Like many a bloke born in the early 80s, my childhood received renewed purpose and a shot of adrenalin with the release of Street Fighter II. Indeed, the way I came to view online competitiveness and video games as an art form owe a debt of gratitude to Capcom’s seminal fighting game. Simply put, when Street Fighter II released in 1991, there was nothing quite like it. Our journeys to school were consumed with arguments over which colourful pugilist was the most formidable, exchanged wisdom on how to best pull off Ryu’s dragon punch, and whispers of some strange phenomenon known as “combos”.
And like many a geeky teenager in the early 90s, I got damn good at that game. So good, at least in my own limited opinion, that I’d make it my business to challenge others in my local amusement arcades, more often than not hearing a tsk and several muttered profanities as my older opponents left the tobacco-stained cabinet somewhat confused as to how they’d lost to a pudgy, shifty-eyed thirteen year-old.
Throughout the fighting game craze, which had burned out by 1997’s criminally overlooked Street Fighter III, I was always more than aware of SNK’s output. I was lucky enough to live down the road from a small independent game outlet that had several Neo Geo consoles set up, a few quid for an hour if memory serves correct. I certainly played more than my fair share of Fatal Fury 2, Art of Fighting and Samurai Showdown, all of which I viewed as interesting facsimiles of everyone’s favoured fighting franchise. Sure, the colourful characters such as Andy Bogard, Ryo and Geese Howard looked interesting, but they always lacked something that Capcom’s fighters possessed in spades, a sense of personality that differentiates a pop culture classic from a forgettable derivative.
Those games would have been nowt but a fond memory were it not for video game piracy.
I’m not a fan of piracy, predominantly because a) I wouldn’t want my own art stolen and/or sold beyond my control and b) I don’t like to invest my spare time on anything I wouldn’t be willing to pay for. But SNK insisted on releasing its latest titles exclusively on the aging Neo Geo console, and it became increasingly easy for the average PC to run ROMs of those games without a single hiccup. While the opportunity to revisit the aforementioned SNK titles was a treat, emulators such as NeoRageX allowed me to experience both Metal Slug and King of Fighters for the first time, the latter of which was a series in which no arcade in Southend-on-Sea had ever bothered to invest. KOF ’98 did eventually materialize in the dankest corner of the dingiest establishment, and even though it was a decade overdue I played the crap out of that beauty.
The fact that I’d been unable to get my hands on King of Fighters but read so much about it had bestowed the series an almost mythical quality by the time I was able to emulate it, but I was in no way let down by my lofty expectations. The Orochi Saga drew me in and made me appreciate SNK’s world and cast in a way I’d not previously considered possible. KOF ’99, at the time the series’ latest iteration, was for many years time my favourite of the series (though it has been superseded numerous times since), with its twist on the team formula and awesome gateway characters such as Maxima and K’.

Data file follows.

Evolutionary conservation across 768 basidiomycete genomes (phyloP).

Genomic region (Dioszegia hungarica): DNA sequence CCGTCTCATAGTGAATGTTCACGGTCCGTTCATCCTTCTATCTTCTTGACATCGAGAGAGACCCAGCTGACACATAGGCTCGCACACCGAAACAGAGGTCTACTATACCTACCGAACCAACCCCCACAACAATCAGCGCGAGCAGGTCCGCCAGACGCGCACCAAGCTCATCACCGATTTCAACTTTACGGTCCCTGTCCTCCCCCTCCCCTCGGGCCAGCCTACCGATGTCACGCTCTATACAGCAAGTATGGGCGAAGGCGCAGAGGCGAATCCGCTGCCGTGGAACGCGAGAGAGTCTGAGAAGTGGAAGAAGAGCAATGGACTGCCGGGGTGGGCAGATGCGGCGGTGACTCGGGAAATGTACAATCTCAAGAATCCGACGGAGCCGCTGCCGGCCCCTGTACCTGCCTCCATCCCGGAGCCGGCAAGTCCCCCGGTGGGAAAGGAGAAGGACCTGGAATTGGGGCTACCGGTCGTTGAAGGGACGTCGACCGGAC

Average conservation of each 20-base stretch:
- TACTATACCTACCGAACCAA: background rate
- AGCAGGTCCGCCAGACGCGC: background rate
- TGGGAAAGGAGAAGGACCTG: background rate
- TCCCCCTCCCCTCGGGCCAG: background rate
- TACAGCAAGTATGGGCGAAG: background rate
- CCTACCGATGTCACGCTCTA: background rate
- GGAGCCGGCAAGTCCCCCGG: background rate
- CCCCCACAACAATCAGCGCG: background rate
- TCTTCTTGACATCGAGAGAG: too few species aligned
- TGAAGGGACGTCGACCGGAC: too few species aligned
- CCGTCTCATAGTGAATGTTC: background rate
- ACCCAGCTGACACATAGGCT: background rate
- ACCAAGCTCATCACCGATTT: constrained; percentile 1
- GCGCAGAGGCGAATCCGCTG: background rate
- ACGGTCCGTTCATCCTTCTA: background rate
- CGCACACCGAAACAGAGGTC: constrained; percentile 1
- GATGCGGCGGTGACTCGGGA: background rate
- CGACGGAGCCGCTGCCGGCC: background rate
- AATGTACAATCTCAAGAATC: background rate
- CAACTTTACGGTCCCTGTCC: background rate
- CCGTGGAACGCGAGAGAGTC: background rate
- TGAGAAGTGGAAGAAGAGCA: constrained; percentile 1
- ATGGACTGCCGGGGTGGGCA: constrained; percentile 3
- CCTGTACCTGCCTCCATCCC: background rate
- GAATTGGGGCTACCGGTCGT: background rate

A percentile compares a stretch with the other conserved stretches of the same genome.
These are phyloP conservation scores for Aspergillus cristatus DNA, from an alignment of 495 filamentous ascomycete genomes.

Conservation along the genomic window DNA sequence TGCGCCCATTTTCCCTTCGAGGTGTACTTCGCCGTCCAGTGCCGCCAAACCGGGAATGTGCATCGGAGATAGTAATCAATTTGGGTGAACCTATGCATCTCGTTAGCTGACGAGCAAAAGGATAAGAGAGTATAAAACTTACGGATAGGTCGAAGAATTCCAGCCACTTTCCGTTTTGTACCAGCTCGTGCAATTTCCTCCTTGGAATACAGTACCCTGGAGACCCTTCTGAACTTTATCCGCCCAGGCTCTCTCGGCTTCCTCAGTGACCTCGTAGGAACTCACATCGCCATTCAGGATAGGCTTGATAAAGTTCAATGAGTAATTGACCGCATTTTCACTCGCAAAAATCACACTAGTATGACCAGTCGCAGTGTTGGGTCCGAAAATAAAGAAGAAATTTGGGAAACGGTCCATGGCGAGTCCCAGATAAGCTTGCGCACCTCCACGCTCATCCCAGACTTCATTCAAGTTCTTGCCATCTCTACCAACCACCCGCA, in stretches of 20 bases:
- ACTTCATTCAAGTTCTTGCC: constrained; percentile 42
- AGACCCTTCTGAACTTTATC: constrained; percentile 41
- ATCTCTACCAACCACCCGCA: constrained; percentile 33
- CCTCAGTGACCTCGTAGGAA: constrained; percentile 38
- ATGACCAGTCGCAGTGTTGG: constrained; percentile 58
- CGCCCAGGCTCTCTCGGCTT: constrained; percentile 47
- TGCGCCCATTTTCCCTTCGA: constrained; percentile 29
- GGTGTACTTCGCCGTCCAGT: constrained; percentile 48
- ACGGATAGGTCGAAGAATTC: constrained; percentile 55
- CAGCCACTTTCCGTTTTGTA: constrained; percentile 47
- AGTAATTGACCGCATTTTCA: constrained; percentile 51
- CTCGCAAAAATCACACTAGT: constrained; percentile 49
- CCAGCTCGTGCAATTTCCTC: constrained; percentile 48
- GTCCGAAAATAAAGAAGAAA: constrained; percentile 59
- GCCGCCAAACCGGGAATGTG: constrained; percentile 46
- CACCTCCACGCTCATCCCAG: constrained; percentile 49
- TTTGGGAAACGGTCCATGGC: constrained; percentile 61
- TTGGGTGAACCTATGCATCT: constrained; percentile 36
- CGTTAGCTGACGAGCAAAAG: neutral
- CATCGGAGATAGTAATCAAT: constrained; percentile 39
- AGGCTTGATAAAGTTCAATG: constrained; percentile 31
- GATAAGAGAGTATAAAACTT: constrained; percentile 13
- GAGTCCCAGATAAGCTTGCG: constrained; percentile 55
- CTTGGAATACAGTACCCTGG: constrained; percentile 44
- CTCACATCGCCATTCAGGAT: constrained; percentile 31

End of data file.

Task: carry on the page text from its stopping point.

While the KOF series has endured its share of vicissitudes, it was probably me that changed first, my passionate relationship with fighting games gradually withdrawing to a very casual interest. University, full-time work, relationships, a mortgage and the rigmaroles of adult life deprived me of the time one needs to fully engage with the fighting genre. Street Fighter IV was a particularly traumatic experience; it took all of a dozen online bouts for me to realise that I probably never had the skills to pay the bills with to begin with. I stuck at Street Fighter IV for a while, and while it was a good game, it never quite clicked with me, for reasons that could fill another column.
Recently, however, SNK resurfaced from its own ashes like a majestic phoenix and released King of Fighters XIV. A reasonable portion of the series stalwarts have come down pretty heavy on the game, criticising the game’s last gen graphics and the move from hand-drawn sprites to 3D models, as well as the new rush mode combo mechanic. They may have some valid points, though I’d argue that the KOF games have never been about graphics, and even the series’ finest entries have placed precedence on solid gameplay over presentation. And the rush combos do so little damage compared to standard combos that only a newbie would rely on them… which is kind of the point.
Regardless, KOF XIV has not only resurrected a venerable franchise but restored my love for fighting games. I’ve tried to fit in an hour’s play every night, and while I’m not likely to compete in a tournament any time soon, the game’s outstanding roster and playful reverence for its own history have piqued an obsessive element of my personality that tends to escalate at an alarming rate. Not enough is ever made of those few games where everything clicks. King of Fighters XIV may indeed be a bit ugly, and some of the new character designs are downright hideous, but it just feels right, in a way so few franchises do after a few decades of diminished returns.
Anyway, enough of this, I shall now return to building my own custom arcade stick from Sanwa parts, a pet project that has become an obsession in its own right. Sometimes it’s a good thing to “grow” out of certain pastimes and move on, but sometimes it’s just as liberating to rediscover old pleasures.